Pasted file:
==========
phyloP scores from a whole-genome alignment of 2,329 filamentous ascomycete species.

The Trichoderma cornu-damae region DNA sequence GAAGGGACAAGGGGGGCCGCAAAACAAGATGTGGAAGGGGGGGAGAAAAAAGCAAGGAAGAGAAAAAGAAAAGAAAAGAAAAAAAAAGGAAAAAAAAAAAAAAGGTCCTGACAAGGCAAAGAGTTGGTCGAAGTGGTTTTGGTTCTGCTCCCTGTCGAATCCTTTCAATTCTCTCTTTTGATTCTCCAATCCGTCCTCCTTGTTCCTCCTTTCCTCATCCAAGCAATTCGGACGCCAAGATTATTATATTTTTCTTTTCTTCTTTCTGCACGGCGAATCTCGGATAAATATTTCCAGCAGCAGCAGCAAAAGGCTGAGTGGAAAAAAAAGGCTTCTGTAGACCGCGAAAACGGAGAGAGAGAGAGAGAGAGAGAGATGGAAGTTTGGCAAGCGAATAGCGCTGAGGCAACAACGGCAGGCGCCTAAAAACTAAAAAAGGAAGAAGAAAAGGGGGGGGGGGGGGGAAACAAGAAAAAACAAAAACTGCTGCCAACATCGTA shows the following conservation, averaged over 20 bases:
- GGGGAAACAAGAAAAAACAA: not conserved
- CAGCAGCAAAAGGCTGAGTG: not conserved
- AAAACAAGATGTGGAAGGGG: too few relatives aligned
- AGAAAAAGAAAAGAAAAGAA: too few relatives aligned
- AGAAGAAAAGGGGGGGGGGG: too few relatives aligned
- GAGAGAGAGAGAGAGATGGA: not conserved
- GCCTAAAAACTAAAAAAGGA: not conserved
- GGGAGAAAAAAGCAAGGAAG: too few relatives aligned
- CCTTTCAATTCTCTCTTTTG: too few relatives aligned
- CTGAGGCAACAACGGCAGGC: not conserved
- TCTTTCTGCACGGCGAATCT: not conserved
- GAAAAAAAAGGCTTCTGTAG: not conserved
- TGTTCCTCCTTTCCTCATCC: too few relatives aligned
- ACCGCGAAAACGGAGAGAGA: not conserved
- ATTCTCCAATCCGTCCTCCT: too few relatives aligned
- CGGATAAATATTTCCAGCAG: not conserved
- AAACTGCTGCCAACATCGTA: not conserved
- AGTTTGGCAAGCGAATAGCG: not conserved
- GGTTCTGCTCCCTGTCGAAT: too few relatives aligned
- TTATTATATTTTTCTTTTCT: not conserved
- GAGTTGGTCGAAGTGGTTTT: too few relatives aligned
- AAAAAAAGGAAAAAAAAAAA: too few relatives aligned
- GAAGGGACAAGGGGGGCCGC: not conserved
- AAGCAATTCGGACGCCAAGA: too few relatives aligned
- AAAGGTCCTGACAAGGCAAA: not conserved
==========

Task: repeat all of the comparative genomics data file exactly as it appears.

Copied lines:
phyloP scores from a whole-genome alignment of 2,329 filamentous ascomycete species.

The Trichoderma cornu-damae region DNA sequence GAAGGGACAAGGGGGGCCGCAAAACAAGATGTGGAAGGGGGGGAGAAAAAAGCAAGGAAGAGAAAAAGAAAAGAAAAGAAAAAAAAAGGAAAAAAAAAAAAAAGGTCCTGACAAGGCAAAGAGTTGGTCGAAGTGGTTTTGGTTCTGCTCCCTGTCGAATCCTTTCAATTCTCTCTTTTGATTCTCCAATCCGTCCTCCTTGTTCCTCCTTTCCTCATCCAAGCAATTCGGACGCCAAGATTATTATATTTTTCTTTTCTTCTTTCTGCACGGCGAATCTCGGATAAATATTTCCAGCAGCAGCAGCAAAAGGCTGAGTGGAAAAAAAAGGCTTCTGTAGACCGCGAAAACGGAGAGAGAGAGAGAGAGAGAGAGATGGAAGTTTGGCAAGCGAATAGCGCTGAGGCAACAACGGCAGGCGCCTAAAAACTAAAAAAGGAAGAAGAAAAGGGGGGGGGGGGGGGAAACAAGAAAAAACAAAAACTGCTGCCAACATCGTA shows the following conservation, averaged over 20 bases:
- GGGGAAACAAGAAAAAACAA: not conserved
- CAGCAGCAAAAGGCTGAGTG: not conserved
- AAAACAAGATGTGGAAGGGG: too few relatives aligned
- AGAAAAAGAAAAGAAAAGAA: too few relatives aligned
- AGAAGAAAAGGGGGGGGGGG: too few relatives aligned
- GAGAGAGAGAGAGAGATGGA: not conserved
- GCCTAAAAACTAAAAAAGGA: not conserved
- GGGAGAAAAAAGCAAGGAAG: too few relatives aligned
- CCTTTCAATTCTCTCTTTTG: too few relatives aligned
- CTGAGGCAACAACGGCAGGC: not conserved
- TCTTTCTGCACGGCGAATCT: not conserved
- GAAAAAAAAGGCTTCTGTAG: not conserved
- TGTTCCTCCTTTCCTCATCC: too few relatives aligned
- ACCGCGAAAACGGAGAGAGA: not conserved
- ATTCTCCAATCCGTCCTCCT: too few relatives aligned
- CGGATAAATATTTCCAGCAG: not conserved
- AAACTGCTGCCAACATCGTA: not conserved
- AGTTTGGCAAGCGAATAGCG: not conserved
- GGTTCTGCTCCCTGTCGAAT: too few relatives aligned
- TTATTATATTTTTCTTTTCT: not conserved
- GAGTTGGTCGAAGTGGTTTT: too few relatives aligned
- AAAAAAAGGAAAAAAAAAAA: too few relatives aligned
- GAAGGGACAAGGGGGGCCGC: not conserved
- AAGCAATTCGGACGCCAAGA: too few relatives aligned
- AAAGGTCCTGACAAGGCAAA: not conserved